15. Nico Hulkenberg, Force India, +1 lap
  16. Sergio Perez, Force India, +1 lap
  17. Rio Haryanto, Manor, +1 lap

DNF Carlos Sainz, Toro Rosso

DNF Esteban Gutierrez, Haas

DNF Jenson Button, McLaren

DNS Sebastian Vettel, Ferrari

DNS Jolyon Palmer, Renault







Rosberg tops practice sessions in Bahrain, Button shocks in P2

Rosberg topped the timing sheets by half a second over teammate Lewis Hamilton in the afternoon practice session, whilst Ferrari acquired knowledge of the medium tyre.

As Mercedes dominated on track off track discussion turned to the issues surrounding an open letter written by the drivers after the last race in Australia, and the continuation of the controversial qualifying system that proved so unsuccessful in Australia.

The drivers letter included statements that alluded to a lack of faith in the governing body of the sport, a desire for more involvement in rule changes and decisions, and the belief that sport is going in the wrong direction by failing to attract the younger generation.

After his huge crash in Australia it was declared on Thursday that Fernando Alonso was unfit to drive after fractures to his ribs sustained in the impact, and would be replaced for the race weekend by Mclaren reserve driver Stoffel Vandoorne.

Despite knowledge of the circuit, including a win in GP2, Vandoorne made a few mistakes in both practice sessions with a costly mistake in the first sector of his flying lap in P2 meaning he could do no better than 11th whilst teammate Button secured 3rd with a time 0.7 second faster.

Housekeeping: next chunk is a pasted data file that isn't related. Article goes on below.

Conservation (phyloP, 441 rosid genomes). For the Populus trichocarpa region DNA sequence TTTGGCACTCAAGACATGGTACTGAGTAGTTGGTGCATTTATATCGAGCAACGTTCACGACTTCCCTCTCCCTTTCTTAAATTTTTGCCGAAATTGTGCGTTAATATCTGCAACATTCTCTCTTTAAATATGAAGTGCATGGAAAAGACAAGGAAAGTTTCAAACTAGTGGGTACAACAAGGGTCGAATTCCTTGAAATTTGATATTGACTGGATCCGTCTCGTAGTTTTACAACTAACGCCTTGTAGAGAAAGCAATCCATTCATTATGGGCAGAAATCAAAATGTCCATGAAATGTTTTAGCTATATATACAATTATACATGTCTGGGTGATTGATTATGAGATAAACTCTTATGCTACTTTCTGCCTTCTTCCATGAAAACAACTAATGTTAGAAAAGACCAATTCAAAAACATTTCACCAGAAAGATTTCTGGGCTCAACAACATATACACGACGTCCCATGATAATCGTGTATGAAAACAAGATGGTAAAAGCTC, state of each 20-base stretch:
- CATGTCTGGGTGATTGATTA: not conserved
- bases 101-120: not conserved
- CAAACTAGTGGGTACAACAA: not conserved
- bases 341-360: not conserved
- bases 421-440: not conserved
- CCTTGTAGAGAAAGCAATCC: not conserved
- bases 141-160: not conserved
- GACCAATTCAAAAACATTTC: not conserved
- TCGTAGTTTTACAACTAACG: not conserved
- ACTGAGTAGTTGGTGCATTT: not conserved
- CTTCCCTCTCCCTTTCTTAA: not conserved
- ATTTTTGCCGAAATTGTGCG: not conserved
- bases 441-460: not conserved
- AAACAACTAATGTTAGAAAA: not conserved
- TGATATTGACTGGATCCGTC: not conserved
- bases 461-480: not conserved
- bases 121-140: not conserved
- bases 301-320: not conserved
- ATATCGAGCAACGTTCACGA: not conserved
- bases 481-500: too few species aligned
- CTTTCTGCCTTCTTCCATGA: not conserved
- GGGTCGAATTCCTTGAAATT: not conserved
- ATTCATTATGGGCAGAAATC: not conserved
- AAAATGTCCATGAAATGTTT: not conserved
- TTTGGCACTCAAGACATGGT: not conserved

Ferrari finished P1 1.9 seconds off from Rosberg. Ferrari spent most of the session on medium tyres trying to acquire more information after struggling on the compound in Australia.

Timesheet after P1

  1. Nico Rosberg, Mercedes, 1:32.294
  2. Lewis Hamilton, Mercedes, 1:32.799
  3. Kimi Raikkonen, Ferrari, 1:34.128
  4. Daniel Ricciardo, Red Bull, 1:34.461
  5. Daniil Kvyat, Red Bull, 1:34.541
  6. Nico Hulkenberg, Force India, 1:34.601
  7. Carlos Sainz, Toro Rosso, 1:34.793
  8. Max Verstappen, Toro Rosso, 1:34.860
  9. Romain Grosjean, Haas, 1:35.000
  10. Felipe Massa, Williams, 1:35.006
  11. Sebastian Vettel, Ferrari, 1:35.073
  12. Valtteri Bottas, Williams, 1:35.174
  13. Esteban Gutierrez, Haas, 1:35.309
  14. Jenson Button, McLaren, 1:35.440
  15. Kevin Magnussen, Renault, 1:35.490
  16. Marcus Ericsson, Sauber, 1:35.728
  17. Pascal Wehrlein, Manor, 1:36.371
  18. Stoffel Vandoorne, McLaren, 1:36.392
  19. Felipe Nasr, Sauber, 1:36.719
  20. Jolyon Palmer, Renault, 1:36.939
  21. Alfonso Celis, Force India, 1:37.287
  22. Rio Haryanto, Manor, 1:37.714